The difficulties that Paul and Barnabas encountered may seem overwhelming to us (see today’s first reading, Acts 14: 19-28). If I had been stoned in one place, or even if I had gotten an inkling that the “Jews” were coming to the cities in order to attack not only my ministry but also attempt to kill me, would I have hung around or returned to those cities? Paul and Barnabas, in fact, do leave for what probably was safer ground, but returned. In each place they proclaimed “the good news,” made “a considerable number of disciples,” “strengthened the spirits of the disciples and exhorted them to persevere in the faith,” reminding them that “it is necessary for us to undergo many hardships to enter the Kingdom of God.” Sometimes I forget that living the Gospel life entails hardship. In fact, many times, I attempt to avoid that which is difficult—that is the ego in me. My spirit self follows a different path, namely becoming one with the Lord in living life to the full, including dealing with life’s difficulties in ways that leads to my transformation into Christ and making decisions that are not always pleasant to my ego self. Jesus does not promise that life in Him will be easy. He only promises that He will give me peace. “Not as the world gives do I give it to you,” He says in today’s Gospel, Jn 14: 27-31a.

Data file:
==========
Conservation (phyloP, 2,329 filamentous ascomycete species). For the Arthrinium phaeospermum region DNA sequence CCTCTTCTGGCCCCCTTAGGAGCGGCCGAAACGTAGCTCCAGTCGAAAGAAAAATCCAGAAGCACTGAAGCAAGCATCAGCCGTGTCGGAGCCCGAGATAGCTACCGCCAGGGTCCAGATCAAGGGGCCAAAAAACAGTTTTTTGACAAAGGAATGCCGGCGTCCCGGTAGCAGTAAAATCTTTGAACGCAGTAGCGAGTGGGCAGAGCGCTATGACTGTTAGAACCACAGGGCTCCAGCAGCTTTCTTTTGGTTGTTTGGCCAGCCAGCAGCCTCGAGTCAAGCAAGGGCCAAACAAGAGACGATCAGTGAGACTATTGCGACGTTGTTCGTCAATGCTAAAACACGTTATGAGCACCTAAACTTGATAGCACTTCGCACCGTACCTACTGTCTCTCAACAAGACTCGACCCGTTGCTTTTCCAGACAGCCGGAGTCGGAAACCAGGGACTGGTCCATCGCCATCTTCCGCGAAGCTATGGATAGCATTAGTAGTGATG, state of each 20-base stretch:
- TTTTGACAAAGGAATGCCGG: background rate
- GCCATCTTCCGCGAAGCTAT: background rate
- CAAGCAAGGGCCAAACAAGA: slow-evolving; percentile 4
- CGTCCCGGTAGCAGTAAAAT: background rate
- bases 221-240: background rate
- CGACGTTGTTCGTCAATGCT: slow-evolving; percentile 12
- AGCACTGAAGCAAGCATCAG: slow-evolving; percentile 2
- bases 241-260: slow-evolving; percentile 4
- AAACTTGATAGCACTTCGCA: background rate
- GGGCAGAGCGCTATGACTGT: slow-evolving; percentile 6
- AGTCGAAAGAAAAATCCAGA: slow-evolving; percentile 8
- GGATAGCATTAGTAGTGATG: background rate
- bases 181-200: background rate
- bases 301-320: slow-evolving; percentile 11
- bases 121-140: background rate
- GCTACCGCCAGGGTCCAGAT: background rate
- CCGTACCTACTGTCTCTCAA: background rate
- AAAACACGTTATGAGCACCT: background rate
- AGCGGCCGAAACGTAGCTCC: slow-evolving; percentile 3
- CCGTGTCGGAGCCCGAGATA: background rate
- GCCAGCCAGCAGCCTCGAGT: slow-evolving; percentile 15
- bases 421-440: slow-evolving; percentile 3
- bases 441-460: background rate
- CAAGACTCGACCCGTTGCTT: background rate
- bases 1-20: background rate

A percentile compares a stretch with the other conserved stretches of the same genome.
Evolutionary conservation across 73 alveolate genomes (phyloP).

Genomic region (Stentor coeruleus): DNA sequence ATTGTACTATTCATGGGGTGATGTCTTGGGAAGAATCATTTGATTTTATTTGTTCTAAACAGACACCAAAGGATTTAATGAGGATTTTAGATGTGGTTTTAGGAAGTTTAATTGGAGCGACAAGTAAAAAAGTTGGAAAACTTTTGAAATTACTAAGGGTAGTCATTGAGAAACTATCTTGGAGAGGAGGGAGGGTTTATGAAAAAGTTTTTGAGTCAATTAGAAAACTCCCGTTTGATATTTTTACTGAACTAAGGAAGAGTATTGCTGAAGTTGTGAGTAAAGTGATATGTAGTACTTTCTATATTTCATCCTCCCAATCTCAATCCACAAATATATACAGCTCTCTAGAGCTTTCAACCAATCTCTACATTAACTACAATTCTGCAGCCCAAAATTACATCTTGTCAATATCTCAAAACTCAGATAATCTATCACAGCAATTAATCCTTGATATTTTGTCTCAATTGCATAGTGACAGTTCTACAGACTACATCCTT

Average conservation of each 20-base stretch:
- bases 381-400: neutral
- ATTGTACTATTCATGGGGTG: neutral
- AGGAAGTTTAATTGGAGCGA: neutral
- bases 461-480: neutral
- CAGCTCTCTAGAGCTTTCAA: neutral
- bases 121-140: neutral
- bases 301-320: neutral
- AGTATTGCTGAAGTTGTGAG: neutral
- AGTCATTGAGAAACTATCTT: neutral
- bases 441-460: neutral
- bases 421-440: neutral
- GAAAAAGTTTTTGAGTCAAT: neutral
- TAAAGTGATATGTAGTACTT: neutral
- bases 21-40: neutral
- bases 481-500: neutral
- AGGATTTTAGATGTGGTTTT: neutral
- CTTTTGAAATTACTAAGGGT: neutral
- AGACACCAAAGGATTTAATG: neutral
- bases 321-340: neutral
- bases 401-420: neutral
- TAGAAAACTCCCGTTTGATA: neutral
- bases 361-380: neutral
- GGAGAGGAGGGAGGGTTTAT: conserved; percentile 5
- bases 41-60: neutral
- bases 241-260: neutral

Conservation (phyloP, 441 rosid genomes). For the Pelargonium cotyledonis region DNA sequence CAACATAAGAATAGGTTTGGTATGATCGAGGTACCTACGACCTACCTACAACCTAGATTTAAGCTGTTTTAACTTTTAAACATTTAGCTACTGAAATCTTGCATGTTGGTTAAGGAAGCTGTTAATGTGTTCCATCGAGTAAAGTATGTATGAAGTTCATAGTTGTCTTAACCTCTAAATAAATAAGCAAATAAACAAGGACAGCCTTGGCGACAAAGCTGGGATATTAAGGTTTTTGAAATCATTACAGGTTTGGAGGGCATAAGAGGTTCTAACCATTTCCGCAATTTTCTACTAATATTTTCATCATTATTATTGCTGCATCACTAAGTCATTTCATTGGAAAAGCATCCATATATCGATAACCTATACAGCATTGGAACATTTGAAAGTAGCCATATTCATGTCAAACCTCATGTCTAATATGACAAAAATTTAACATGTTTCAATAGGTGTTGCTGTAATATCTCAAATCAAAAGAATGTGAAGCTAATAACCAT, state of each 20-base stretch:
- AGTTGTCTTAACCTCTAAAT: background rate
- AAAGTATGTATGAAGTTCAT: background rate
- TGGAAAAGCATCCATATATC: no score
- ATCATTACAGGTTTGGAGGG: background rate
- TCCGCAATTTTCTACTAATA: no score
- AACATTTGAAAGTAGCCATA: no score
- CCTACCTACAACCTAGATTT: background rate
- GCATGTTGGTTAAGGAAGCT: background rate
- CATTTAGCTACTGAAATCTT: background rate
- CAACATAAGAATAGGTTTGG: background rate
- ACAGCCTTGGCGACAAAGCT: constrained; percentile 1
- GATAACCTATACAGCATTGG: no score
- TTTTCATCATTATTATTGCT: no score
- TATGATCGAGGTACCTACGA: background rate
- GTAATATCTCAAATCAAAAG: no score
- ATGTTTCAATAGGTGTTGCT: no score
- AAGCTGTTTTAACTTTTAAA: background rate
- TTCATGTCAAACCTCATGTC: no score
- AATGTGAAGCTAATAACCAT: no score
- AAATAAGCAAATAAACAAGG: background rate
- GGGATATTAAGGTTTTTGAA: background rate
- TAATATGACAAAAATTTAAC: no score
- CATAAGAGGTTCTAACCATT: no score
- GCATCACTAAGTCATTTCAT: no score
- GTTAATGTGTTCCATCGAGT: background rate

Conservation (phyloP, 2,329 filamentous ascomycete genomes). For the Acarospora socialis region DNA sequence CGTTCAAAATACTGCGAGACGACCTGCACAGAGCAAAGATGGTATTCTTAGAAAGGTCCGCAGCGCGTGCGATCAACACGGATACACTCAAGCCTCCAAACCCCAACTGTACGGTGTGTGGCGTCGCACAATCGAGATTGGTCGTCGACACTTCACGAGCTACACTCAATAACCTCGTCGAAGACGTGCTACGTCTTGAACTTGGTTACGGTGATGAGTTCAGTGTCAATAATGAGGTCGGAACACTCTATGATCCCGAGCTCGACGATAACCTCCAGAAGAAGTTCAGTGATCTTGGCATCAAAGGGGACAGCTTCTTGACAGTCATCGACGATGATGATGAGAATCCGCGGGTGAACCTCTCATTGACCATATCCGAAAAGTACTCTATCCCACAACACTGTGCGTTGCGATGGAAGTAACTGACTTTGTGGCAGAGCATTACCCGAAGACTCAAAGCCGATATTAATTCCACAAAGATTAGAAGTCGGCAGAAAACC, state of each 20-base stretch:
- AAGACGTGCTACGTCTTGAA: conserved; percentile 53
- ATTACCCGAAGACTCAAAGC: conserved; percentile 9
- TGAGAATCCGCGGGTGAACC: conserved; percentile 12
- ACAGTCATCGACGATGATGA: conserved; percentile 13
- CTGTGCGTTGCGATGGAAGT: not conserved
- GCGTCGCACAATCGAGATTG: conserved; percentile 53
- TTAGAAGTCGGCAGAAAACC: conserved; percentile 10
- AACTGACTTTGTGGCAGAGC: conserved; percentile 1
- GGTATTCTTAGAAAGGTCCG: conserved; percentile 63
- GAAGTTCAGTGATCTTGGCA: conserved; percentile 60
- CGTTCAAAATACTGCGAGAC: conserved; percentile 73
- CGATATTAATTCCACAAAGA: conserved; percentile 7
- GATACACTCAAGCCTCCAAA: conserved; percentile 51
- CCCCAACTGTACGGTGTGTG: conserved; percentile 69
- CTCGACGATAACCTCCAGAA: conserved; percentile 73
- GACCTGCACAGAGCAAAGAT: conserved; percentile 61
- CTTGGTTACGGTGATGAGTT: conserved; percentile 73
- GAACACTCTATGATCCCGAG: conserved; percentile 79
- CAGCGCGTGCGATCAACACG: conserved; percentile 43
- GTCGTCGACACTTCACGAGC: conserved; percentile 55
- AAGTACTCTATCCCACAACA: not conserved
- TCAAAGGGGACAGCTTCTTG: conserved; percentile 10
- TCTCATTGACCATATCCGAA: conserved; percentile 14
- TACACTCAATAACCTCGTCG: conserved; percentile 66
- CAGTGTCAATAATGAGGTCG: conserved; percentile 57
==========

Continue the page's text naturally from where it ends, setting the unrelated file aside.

I learned that recently in that I was out of control in something as mundane as snacking. I’d have a snack when I was bored. I’d have a snack to reward myself after accomplishing a task. I’d have a snack to celebrate another person’s success. Excuses abounded! I denied myself nothing in this regard. The path from my office to the refrigerator was becoming thin bare. I put on 5 lbs in one month and that would have added up to being close to 200 lbs by the end of this year. I resolved to stop the downward spiral and to discipline myself, after all it was Holy Week when I made that decision. I have not snacked between meals since and have relearned the value of discipline, of saying “no” to self-indulgence and “yes” to an ascetical practice. This sacrifice, the result of grace at work within my true self, has not only effected by physical well-being but has affected me spiritually. Perhaps I will deal differently when difficulties arise in other areas of my life, now that I am relearning the positive effects of self-discipline and have strengthened a spiritual “muscle” that I had allowed to atrophy.